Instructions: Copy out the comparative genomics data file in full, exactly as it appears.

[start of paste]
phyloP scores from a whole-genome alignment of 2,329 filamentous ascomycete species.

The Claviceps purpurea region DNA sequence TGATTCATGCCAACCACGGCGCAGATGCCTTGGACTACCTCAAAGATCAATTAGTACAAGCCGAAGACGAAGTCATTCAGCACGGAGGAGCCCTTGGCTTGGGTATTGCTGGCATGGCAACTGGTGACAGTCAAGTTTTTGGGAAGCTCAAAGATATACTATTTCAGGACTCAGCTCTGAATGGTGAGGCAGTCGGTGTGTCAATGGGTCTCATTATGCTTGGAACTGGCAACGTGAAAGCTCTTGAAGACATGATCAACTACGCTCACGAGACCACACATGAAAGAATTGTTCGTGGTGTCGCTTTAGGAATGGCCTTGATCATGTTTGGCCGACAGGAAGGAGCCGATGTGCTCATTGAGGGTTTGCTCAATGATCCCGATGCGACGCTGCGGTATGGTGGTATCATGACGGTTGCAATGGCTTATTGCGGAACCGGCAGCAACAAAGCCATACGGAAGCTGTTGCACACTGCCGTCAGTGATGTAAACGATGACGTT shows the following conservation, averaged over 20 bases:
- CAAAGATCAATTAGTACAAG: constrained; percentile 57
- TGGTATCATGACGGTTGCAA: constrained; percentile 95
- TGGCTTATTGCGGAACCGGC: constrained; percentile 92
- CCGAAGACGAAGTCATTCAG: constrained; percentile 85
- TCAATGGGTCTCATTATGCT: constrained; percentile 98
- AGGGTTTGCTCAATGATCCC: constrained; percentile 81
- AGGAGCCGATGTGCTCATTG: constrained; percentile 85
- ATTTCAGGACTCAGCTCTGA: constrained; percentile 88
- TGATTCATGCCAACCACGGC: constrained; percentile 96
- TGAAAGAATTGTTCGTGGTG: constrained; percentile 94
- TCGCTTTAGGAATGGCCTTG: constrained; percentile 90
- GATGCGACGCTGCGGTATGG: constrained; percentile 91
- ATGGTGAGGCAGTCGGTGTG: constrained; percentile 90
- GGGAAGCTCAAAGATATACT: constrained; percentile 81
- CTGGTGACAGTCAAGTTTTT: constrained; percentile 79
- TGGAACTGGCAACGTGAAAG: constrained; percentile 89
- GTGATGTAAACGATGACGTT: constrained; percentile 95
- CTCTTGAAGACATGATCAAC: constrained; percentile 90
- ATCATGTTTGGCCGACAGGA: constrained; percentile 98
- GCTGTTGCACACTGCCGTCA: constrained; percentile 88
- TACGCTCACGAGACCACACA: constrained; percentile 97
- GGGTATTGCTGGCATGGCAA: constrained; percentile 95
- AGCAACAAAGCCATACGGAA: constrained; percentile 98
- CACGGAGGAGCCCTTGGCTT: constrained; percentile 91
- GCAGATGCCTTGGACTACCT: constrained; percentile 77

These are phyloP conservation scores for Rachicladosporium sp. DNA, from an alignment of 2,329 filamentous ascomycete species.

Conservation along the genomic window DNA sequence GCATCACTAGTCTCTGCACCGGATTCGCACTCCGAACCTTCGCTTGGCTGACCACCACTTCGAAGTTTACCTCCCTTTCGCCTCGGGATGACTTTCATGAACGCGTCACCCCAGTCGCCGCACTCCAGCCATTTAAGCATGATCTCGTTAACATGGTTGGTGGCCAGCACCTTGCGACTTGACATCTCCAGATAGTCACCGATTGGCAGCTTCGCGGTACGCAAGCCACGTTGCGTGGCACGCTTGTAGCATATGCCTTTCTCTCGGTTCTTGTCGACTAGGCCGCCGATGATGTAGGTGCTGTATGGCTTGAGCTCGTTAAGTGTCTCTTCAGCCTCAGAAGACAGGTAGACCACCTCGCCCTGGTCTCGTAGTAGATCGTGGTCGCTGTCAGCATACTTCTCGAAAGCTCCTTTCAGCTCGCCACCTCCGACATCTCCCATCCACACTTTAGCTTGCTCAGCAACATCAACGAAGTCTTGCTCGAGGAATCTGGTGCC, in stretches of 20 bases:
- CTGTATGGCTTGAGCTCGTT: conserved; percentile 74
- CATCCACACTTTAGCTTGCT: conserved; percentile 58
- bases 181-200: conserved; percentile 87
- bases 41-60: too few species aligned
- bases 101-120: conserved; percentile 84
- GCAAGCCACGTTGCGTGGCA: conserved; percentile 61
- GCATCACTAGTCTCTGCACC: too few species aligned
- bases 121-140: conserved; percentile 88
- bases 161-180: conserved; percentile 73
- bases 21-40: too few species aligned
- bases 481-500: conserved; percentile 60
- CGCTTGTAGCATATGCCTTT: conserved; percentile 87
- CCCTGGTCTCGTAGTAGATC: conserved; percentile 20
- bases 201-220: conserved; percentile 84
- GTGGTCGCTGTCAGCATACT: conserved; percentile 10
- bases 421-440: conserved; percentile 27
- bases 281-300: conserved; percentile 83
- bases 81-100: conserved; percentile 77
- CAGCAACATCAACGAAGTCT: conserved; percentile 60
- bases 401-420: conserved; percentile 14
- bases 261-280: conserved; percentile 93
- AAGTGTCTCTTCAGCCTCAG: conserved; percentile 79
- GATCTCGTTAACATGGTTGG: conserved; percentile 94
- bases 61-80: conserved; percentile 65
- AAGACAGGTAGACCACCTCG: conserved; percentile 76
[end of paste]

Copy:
phyloP scores from a whole-genome alignment of 2,329 filamentous ascomycete species.

The Claviceps purpurea region DNA sequence TGATTCATGCCAACCACGGCGCAGATGCCTTGGACTACCTCAAAGATCAATTAGTACAAGCCGAAGACGAAGTCATTCAGCACGGAGGAGCCCTTGGCTTGGGTATTGCTGGCATGGCAACTGGTGACAGTCAAGTTTTTGGGAAGCTCAAAGATATACTATTTCAGGACTCAGCTCTGAATGGTGAGGCAGTCGGTGTGTCAATGGGTCTCATTATGCTTGGAACTGGCAACGTGAAAGCTCTTGAAGACATGATCAACTACGCTCACGAGACCACACATGAAAGAATTGTTCGTGGTGTCGCTTTAGGAATGGCCTTGATCATGTTTGGCCGACAGGAAGGAGCCGATGTGCTCATTGAGGGTTTGCTCAATGATCCCGATGCGACGCTGCGGTATGGTGGTATCATGACGGTTGCAATGGCTTATTGCGGAACCGGCAGCAACAAAGCCATACGGAAGCTGTTGCACACTGCCGTCAGTGATGTAAACGATGACGTT shows the following conservation, averaged over 20 bases:
- CAAAGATCAATTAGTACAAG: constrained; percentile 57
- TGGTATCATGACGGTTGCAA: constrained; percentile 95
- TGGCTTATTGCGGAACCGGC: constrained; percentile 92
- CCGAAGACGAAGTCATTCAG: constrained; percentile 85
- TCAATGGGTCTCATTATGCT: constrained; percentile 98
- AGGGTTTGCTCAATGATCCC: constrained; percentile 81
- AGGAGCCGATGTGCTCATTG: constrained; percentile 85
- ATTTCAGGACTCAGCTCTGA: constrained; percentile 88
- TGATTCATGCCAACCACGGC: constrained; percentile 96
- TGAAAGAATTGTTCGTGGTG: constrained; percentile 94
- TCGCTTTAGGAATGGCCTTG: constrained; percentile 90
- GATGCGACGCTGCGGTATGG: constrained; percentile 91
- ATGGTGAGGCAGTCGGTGTG: constrained; percentile 90
- GGGAAGCTCAAAGATATACT: constrained; percentile 81
- CTGGTGACAGTCAAGTTTTT: constrained; percentile 79
- TGGAACTGGCAACGTGAAAG: constrained; percentile 89
- GTGATGTAAACGATGACGTT: constrained; percentile 95
- CTCTTGAAGACATGATCAAC: constrained; percentile 90
- ATCATGTTTGGCCGACAGGA: constrained; percentile 98
- GCTGTTGCACACTGCCGTCA: constrained; percentile 88
- TACGCTCACGAGACCACACA: constrained; percentile 97
- GGGTATTGCTGGCATGGCAA: constrained; percentile 95
- AGCAACAAAGCCATACGGAA: constrained; percentile 98
- CACGGAGGAGCCCTTGGCTT: constrained; percentile 91
- GCAGATGCCTTGGACTACCT: constrained; percentile 77

These are phyloP conservation scores for Rachicladosporium sp. DNA, from an alignment of 2,329 filamentous ascomycete species.

Conservation along the genomic window DNA sequence GCATCACTAGTCTCTGCACCGGATTCGCACTCCGAACCTTCGCTTGGCTGACCACCACTTCGAAGTTTACCTCCCTTTCGCCTCGGGATGACTTTCATGAACGCGTCACCCCAGTCGCCGCACTCCAGCCATTTAAGCATGATCTCGTTAACATGGTTGGTGGCCAGCACCTTGCGACTTGACATCTCCAGATAGTCACCGATTGGCAGCTTCGCGGTACGCAAGCCACGTTGCGTGGCACGCTTGTAGCATATGCCTTTCTCTCGGTTCTTGTCGACTAGGCCGCCGATGATGTAGGTGCTGTATGGCTTGAGCTCGTTAAGTGTCTCTTCAGCCTCAGAAGACAGGTAGACCACCTCGCCCTGGTCTCGTAGTAGATCGTGGTCGCTGTCAGCATACTTCTCGAAAGCTCCTTTCAGCTCGCCACCTCCGACATCTCCCATCCACACTTTAGCTTGCTCAGCAACATCAACGAAGTCTTGCTCGAGGAATCTGGTGCC, in stretches of 20 bases:
- CTGTATGGCTTGAGCTCGTT: conserved; percentile 74
- CATCCACACTTTAGCTTGCT: conserved; percentile 58
- bases 181-200: conserved; percentile 87
- bases 41-60: too few species aligned
- bases 101-120: conserved; percentile 84
- GCAAGCCACGTTGCGTGGCA: conserved; percentile 61
- GCATCACTAGTCTCTGCACC: too few species aligned
- bases 121-140: conserved; percentile 88
- bases 161-180: conserved; percentile 73
- bases 21-40: too few species aligned
- bases 481-500: conserved; percentile 60
- CGCTTGTAGCATATGCCTTT: conserved; percentile 87
- CCCTGGTCTCGTAGTAGATC: conserved; percentile 20
- bases 201-220: conserved; percentile 84
- GTGGTCGCTGTCAGCATACT: conserved; percentile 10
- bases 421-440: conserved; percentile 27
- bases 281-300: conserved; percentile 83
- bases 81-100: conserved; percentile 77
- CAGCAACATCAACGAAGTCT: conserved; percentile 60
- bases 401-420: conserved; percentile 14
- bases 261-280: conserved; percentile 93
- AAGTGTCTCTTCAGCCTCAG: conserved; percentile 79
- GATCTCGTTAACATGGTTGG: conserved; percentile 94
- bases 61-80: conserved; percentile 65
- AAGACAGGTAGACCACCTCG: conserved; percentile 76